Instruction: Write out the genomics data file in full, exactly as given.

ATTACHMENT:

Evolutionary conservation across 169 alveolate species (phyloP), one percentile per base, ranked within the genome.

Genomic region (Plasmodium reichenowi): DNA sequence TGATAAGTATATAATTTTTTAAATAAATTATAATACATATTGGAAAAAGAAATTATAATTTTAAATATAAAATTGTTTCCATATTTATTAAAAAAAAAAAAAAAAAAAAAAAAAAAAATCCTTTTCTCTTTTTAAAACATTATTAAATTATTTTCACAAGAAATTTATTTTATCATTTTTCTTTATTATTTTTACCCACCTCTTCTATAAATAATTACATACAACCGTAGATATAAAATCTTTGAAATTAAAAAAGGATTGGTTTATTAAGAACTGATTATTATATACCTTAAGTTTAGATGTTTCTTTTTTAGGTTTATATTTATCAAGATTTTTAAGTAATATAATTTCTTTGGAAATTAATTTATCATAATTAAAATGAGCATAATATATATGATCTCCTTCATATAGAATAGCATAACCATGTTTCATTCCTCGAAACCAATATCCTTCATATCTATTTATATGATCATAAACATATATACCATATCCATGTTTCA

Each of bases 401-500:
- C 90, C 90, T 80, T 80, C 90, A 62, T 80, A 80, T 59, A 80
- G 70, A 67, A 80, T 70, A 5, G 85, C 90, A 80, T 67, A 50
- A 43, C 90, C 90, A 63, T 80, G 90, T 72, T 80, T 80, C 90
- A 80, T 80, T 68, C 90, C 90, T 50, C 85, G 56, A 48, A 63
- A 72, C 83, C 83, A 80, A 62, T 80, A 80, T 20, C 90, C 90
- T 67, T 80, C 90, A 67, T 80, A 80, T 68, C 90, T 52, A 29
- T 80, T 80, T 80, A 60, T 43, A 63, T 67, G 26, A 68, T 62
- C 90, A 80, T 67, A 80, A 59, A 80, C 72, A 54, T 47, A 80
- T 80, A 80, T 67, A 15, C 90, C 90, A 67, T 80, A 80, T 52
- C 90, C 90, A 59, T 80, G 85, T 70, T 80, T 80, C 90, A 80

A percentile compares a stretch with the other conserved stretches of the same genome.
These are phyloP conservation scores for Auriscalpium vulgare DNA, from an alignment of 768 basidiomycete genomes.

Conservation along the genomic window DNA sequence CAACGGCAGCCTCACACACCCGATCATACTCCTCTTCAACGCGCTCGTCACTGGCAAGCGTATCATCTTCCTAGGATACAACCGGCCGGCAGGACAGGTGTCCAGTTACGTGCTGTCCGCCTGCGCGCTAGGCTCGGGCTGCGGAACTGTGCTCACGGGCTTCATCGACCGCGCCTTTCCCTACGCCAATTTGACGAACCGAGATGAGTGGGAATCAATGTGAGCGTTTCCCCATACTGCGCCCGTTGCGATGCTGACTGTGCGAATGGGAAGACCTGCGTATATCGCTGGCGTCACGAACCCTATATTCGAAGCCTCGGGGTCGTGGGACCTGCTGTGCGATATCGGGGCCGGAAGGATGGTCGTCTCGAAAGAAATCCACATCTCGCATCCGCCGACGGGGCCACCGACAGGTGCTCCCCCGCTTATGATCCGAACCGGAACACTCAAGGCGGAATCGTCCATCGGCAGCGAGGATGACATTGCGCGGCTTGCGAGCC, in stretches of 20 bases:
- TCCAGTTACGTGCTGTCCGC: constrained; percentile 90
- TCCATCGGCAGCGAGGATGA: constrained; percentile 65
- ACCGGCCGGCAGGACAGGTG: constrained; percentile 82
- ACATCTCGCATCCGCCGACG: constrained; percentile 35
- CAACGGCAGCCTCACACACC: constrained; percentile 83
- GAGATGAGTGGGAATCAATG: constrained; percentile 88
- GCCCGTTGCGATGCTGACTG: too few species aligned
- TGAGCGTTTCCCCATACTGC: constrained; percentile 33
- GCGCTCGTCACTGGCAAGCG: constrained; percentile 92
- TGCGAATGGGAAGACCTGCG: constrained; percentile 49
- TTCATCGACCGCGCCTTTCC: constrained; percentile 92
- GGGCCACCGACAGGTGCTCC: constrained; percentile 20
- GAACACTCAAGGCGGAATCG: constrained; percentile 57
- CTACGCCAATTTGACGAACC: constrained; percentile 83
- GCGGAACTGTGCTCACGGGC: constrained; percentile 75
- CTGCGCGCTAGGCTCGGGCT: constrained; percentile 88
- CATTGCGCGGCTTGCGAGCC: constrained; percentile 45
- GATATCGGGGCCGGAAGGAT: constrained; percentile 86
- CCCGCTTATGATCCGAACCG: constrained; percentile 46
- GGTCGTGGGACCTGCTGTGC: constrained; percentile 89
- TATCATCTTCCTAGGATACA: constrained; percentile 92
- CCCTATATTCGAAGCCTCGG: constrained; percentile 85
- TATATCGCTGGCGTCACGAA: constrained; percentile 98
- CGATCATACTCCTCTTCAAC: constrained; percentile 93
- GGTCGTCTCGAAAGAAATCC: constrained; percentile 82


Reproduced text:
Evolutionary conservation across 169 alveolate species (phyloP), one percentile per base, ranked within the genome.

Genomic region (Plasmodium reichenowi): DNA sequence TGATAAGTATATAATTTTTTAAATAAATTATAATACATATTGGAAAAAGAAATTATAATTTTAAATATAAAATTGTTTCCATATTTATTAAAAAAAAAAAAAAAAAAAAAAAAAAAAATCCTTTTCTCTTTTTAAAACATTATTAAATTATTTTCACAAGAAATTTATTTTATCATTTTTCTTTATTATTTTTACCCACCTCTTCTATAAATAATTACATACAACCGTAGATATAAAATCTTTGAAATTAAAAAAGGATTGGTTTATTAAGAACTGATTATTATATACCTTAAGTTTAGATGTTTCTTTTTTAGGTTTATATTTATCAAGATTTTTAAGTAATATAATTTCTTTGGAAATTAATTTATCATAATTAAAATGAGCATAATATATATGATCTCCTTCATATAGAATAGCATAACCATGTTTCATTCCTCGAAACCAATATCCTTCATATCTATTTATATGATCATAAACATATATACCATATCCATGTTTCA

Each of bases 401-500:
- C 90, C 90, T 80, T 80, C 90, A 62, T 80, A 80, T 59, A 80
- G 70, A 67, A 80, T 70, A 5, G 85, C 90, A 80, T 67, A 50
- A 43, C 90, C 90, A 63, T 80, G 90, T 72, T 80, T 80, C 90
- A 80, T 80, T 68, C 90, C 90, T 50, C 85, G 56, A 48, A 63
- A 72, C 83, C 83, A 80, A 62, T 80, A 80, T 20, C 90, C 90
- T 67, T 80, C 90, A 67, T 80, A 80, T 68, C 90, T 52, A 29
- T 80, T 80, T 80, A 60, T 43, A 63, T 67, G 26, A 68, T 62
- C 90, A 80, T 67, A 80, A 59, A 80, C 72, A 54, T 47, A 80
- T 80, A 80, T 67, A 15, C 90, C 90, A 67, T 80, A 80, T 52
- C 90, C 90, A 59, T 80, G 85, T 70, T 80, T 80, C 90, A 80

A percentile compares a stretch with the other conserved stretches of the same genome.
These are phyloP conservation scores for Auriscalpium vulgare DNA, from an alignment of 768 basidiomycete genomes.

Conservation along the genomic window DNA sequence CAACGGCAGCCTCACACACCCGATCATACTCCTCTTCAACGCGCTCGTCACTGGCAAGCGTATCATCTTCCTAGGATACAACCGGCCGGCAGGACAGGTGTCCAGTTACGTGCTGTCCGCCTGCGCGCTAGGCTCGGGCTGCGGAACTGTGCTCACGGGCTTCATCGACCGCGCCTTTCCCTACGCCAATTTGACGAACCGAGATGAGTGGGAATCAATGTGAGCGTTTCCCCATACTGCGCCCGTTGCGATGCTGACTGTGCGAATGGGAAGACCTGCGTATATCGCTGGCGTCACGAACCCTATATTCGAAGCCTCGGGGTCGTGGGACCTGCTGTGCGATATCGGGGCCGGAAGGATGGTCGTCTCGAAAGAAATCCACATCTCGCATCCGCCGACGGGGCCACCGACAGGTGCTCCCCCGCTTATGATCCGAACCGGAACACTCAAGGCGGAATCGTCCATCGGCAGCGAGGATGACATTGCGCGGCTTGCGAGCC, in stretches of 20 bases:
- TCCAGTTACGTGCTGTCCGC: constrained; percentile 90
- TCCATCGGCAGCGAGGATGA: constrained; percentile 65
- ACCGGCCGGCAGGACAGGTG: constrained; percentile 82
- ACATCTCGCATCCGCCGACG: constrained; percentile 35
- CAACGGCAGCCTCACACACC: constrained; percentile 83
- GAGATGAGTGGGAATCAATG: constrained; percentile 88
- GCCCGTTGCGATGCTGACTG: too few species aligned
- TGAGCGTTTCCCCATACTGC: constrained; percentile 33
- GCGCTCGTCACTGGCAAGCG: constrained; percentile 92
- TGCGAATGGGAAGACCTGCG: constrained; percentile 49
- TTCATCGACCGCGCCTTTCC: constrained; percentile 92
- GGGCCACCGACAGGTGCTCC: constrained; percentile 20
- GAACACTCAAGGCGGAATCG: constrained; percentile 57
- CTACGCCAATTTGACGAACC: constrained; percentile 83
- GCGGAACTGTGCTCACGGGC: constrained; percentile 75
- CTGCGCGCTAGGCTCGGGCT: constrained; percentile 88
- CATTGCGCGGCTTGCGAGCC: constrained; percentile 45
- GATATCGGGGCCGGAAGGAT: constrained; percentile 86
- CCCGCTTATGATCCGAACCG: constrained; percentile 46
- GGTCGTGGGACCTGCTGTGC: constrained; percentile 89
- TATCATCTTCCTAGGATACA: constrained; percentile 92
- CCCTATATTCGAAGCCTCGG: constrained; percentile 85
- TATATCGCTGGCGTCACGAA: constrained; percentile 98
- CGATCATACTCCTCTTCAAC: constrained; percentile 93
- GGTCGTCTCGAAAGAAATCC: constrained; percentile 82